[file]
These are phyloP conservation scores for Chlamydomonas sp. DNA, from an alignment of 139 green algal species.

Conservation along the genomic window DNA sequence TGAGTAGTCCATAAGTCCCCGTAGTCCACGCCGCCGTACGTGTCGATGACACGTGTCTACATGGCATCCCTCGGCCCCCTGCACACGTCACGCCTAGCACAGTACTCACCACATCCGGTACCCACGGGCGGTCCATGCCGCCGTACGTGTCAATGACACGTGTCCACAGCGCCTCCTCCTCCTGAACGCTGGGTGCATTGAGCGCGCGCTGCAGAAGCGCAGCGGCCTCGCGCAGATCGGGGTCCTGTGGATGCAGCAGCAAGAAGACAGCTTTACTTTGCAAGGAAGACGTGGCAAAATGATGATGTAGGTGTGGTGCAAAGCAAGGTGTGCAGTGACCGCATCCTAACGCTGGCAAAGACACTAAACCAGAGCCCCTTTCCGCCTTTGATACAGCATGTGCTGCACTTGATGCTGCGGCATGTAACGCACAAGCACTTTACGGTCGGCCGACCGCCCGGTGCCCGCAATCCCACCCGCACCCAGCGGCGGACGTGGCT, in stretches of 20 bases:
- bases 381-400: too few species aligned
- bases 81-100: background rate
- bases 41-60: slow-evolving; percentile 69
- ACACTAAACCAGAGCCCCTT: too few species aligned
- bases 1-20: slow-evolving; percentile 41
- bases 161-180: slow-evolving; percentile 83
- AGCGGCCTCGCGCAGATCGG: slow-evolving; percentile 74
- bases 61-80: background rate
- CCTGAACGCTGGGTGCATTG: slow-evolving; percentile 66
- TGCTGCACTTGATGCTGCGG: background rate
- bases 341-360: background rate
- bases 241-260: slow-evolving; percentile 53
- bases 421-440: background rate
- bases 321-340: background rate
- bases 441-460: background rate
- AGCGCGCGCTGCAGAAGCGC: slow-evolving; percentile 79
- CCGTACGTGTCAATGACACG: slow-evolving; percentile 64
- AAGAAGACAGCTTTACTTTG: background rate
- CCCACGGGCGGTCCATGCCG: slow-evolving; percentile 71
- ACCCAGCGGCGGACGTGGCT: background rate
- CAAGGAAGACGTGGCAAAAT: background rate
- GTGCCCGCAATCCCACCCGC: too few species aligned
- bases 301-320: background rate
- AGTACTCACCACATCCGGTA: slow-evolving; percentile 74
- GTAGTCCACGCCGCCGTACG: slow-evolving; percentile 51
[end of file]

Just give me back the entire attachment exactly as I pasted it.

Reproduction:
These are phyloP conservation scores for Chlamydomonas sp. DNA, from an alignment of 139 green algal species.

Conservation along the genomic window DNA sequence TGAGTAGTCCATAAGTCCCCGTAGTCCACGCCGCCGTACGTGTCGATGACACGTGTCTACATGGCATCCCTCGGCCCCCTGCACACGTCACGCCTAGCACAGTACTCACCACATCCGGTACCCACGGGCGGTCCATGCCGCCGTACGTGTCAATGACACGTGTCCACAGCGCCTCCTCCTCCTGAACGCTGGGTGCATTGAGCGCGCGCTGCAGAAGCGCAGCGGCCTCGCGCAGATCGGGGTCCTGTGGATGCAGCAGCAAGAAGACAGCTTTACTTTGCAAGGAAGACGTGGCAAAATGATGATGTAGGTGTGGTGCAAAGCAAGGTGTGCAGTGACCGCATCCTAACGCTGGCAAAGACACTAAACCAGAGCCCCTTTCCGCCTTTGATACAGCATGTGCTGCACTTGATGCTGCGGCATGTAACGCACAAGCACTTTACGGTCGGCCGACCGCCCGGTGCCCGCAATCCCACCCGCACCCAGCGGCGGACGTGGCT, in stretches of 20 bases:
- bases 381-400: too few species aligned
- bases 81-100: background rate
- bases 41-60: slow-evolving; percentile 69
- ACACTAAACCAGAGCCCCTT: too few species aligned
- bases 1-20: slow-evolving; percentile 41
- bases 161-180: slow-evolving; percentile 83
- AGCGGCCTCGCGCAGATCGG: slow-evolving; percentile 74
- bases 61-80: background rate
- CCTGAACGCTGGGTGCATTG: slow-evolving; percentile 66
- TGCTGCACTTGATGCTGCGG: background rate
- bases 341-360: background rate
- bases 241-260: slow-evolving; percentile 53
- bases 421-440: background rate
- bases 321-340: background rate
- bases 441-460: background rate
- AGCGCGCGCTGCAGAAGCGC: slow-evolving; percentile 79
- CCGTACGTGTCAATGACACG: slow-evolving; percentile 64
- AAGAAGACAGCTTTACTTTG: background rate
- CCCACGGGCGGTCCATGCCG: slow-evolving; percentile 71
- ACCCAGCGGCGGACGTGGCT: background rate
- CAAGGAAGACGTGGCAAAAT: background rate
- GTGCCCGCAATCCCACCCGC: too few species aligned
- bases 301-320: background rate
- AGTACTCACCACATCCGGTA: slow-evolving; percentile 74
- GTAGTCCACGCCGCCGTACG: slow-evolving; percentile 51